Reformed Reflections

"We Shall Overcome"

In the 1950s the civil rights movement began its struggle to secure civil rights for the black population in America. Its key leaders, Rev. Dr. Martin Luther King Jr. and his wife Coretta Scott King, stressed non-violent tactics in their struggle for justice. The major theme song of movement was "We Shall Overcome." When the non-violent protesters found themselves in dangerous and even life-threatening situations, they would often join hands and sing the theme song, which expressed their hope in the ultimate victory of their cause. But on what basis was their hope founded? Not all the civil rights activists were Christians. Many were secularists. Why then were these secularist so convinced, they were on the winning side? Where did they find their hope and strength to continue the struggle? How can anyone have hope without a solid foundation? I firmly believe there is only one sure way that we can be assured of victory. We can sing "We Shall Overcome" because Jesus Christ has already won the victory over sin, death, and Satan. The living Lord can sustain our moral commitments. Dr. Richard Mouw aptly observes that moral hope is "possible only because of a "bodily resurrection" - a real body came out of a real tomb on Easter morning."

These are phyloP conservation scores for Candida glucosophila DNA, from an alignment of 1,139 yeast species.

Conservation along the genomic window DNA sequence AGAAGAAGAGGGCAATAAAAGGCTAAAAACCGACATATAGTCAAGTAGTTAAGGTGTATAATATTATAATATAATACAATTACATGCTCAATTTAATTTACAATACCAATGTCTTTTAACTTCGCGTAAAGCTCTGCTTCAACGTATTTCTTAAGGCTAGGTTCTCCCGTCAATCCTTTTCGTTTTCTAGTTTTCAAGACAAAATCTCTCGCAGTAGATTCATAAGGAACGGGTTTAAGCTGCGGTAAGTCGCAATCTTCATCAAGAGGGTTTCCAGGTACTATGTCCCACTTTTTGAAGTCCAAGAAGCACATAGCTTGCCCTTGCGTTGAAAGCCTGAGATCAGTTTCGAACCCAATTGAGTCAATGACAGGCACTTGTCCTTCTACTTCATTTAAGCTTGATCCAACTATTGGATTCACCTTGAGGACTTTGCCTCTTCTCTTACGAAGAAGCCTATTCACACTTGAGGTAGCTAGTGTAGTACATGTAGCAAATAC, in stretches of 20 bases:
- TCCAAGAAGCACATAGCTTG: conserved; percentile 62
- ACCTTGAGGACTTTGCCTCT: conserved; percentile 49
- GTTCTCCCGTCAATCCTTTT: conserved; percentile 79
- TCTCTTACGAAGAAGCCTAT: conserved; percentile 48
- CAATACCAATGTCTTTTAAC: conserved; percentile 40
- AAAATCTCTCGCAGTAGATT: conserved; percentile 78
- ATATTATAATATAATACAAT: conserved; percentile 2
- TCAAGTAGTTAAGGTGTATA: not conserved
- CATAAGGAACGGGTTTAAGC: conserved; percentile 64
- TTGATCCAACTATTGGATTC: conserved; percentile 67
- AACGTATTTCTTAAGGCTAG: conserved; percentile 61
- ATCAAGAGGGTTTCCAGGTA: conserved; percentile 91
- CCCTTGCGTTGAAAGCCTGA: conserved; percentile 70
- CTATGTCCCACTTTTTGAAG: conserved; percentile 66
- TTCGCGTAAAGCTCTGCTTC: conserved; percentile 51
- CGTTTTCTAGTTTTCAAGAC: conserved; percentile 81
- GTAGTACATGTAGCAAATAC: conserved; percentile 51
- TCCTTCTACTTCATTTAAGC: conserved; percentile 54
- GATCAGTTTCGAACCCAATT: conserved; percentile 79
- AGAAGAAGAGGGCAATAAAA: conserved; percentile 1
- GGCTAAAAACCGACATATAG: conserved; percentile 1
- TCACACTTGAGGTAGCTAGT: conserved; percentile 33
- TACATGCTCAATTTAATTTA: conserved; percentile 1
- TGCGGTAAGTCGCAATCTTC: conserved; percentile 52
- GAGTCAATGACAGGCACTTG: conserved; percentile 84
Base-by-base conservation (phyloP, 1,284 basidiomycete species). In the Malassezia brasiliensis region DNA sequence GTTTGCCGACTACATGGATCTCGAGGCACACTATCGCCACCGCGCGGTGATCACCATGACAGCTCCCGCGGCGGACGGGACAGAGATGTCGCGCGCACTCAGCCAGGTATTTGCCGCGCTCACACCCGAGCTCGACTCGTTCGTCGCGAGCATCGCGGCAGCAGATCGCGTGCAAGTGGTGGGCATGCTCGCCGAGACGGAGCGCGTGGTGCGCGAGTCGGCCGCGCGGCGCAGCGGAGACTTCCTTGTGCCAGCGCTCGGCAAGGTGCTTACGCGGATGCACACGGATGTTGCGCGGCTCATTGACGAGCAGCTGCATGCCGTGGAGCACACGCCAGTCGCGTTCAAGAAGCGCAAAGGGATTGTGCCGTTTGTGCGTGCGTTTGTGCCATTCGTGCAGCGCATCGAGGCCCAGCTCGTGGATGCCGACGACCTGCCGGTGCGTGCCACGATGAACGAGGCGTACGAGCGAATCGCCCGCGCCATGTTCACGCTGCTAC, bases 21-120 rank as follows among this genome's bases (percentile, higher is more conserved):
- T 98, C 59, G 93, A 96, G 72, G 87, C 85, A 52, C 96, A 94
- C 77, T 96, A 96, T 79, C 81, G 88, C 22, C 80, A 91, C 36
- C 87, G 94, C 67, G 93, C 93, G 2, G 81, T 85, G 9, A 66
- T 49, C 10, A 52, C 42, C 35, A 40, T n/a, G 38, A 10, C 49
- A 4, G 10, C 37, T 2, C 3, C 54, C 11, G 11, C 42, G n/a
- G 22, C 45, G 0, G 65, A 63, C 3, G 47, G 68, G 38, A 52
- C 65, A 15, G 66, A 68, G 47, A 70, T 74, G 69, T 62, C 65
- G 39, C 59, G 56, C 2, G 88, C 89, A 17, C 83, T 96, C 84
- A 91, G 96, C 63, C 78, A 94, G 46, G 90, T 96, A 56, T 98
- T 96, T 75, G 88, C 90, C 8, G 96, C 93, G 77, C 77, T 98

The resurrection of Jesus really happened! It is not a myth, nor a fairytale from the dim past. The resurrection is the most important single fact in Christianity. It is so for this simple reason. Had there been no resurrection we would never have heard of the cross. No blood would have been shed for the forgiveness of our sins. Had there been no Easter we would never have heard of Good Friday. The very fact of the Church is the proof of the Resurrection. On the resurrection the church was founded; without it the church would never have existed. The Easter event we celebrate each year reminds us that Jesus is more than a role model and a mentor; He is a living Saviour, a loving Lord, and an everlasting friend to all who trust in Him. A careful reading of the Gospels makes it clear; whenever Jesus foretold His death, He also foretold His resurrection. When Peter confessed, "You are the Christ, the Son of the living God", Jesus shocked him and the other disciples by explaining that He must go to Jerusalem and that "He must be killed and on third day be raised to life" (Matt.16:21).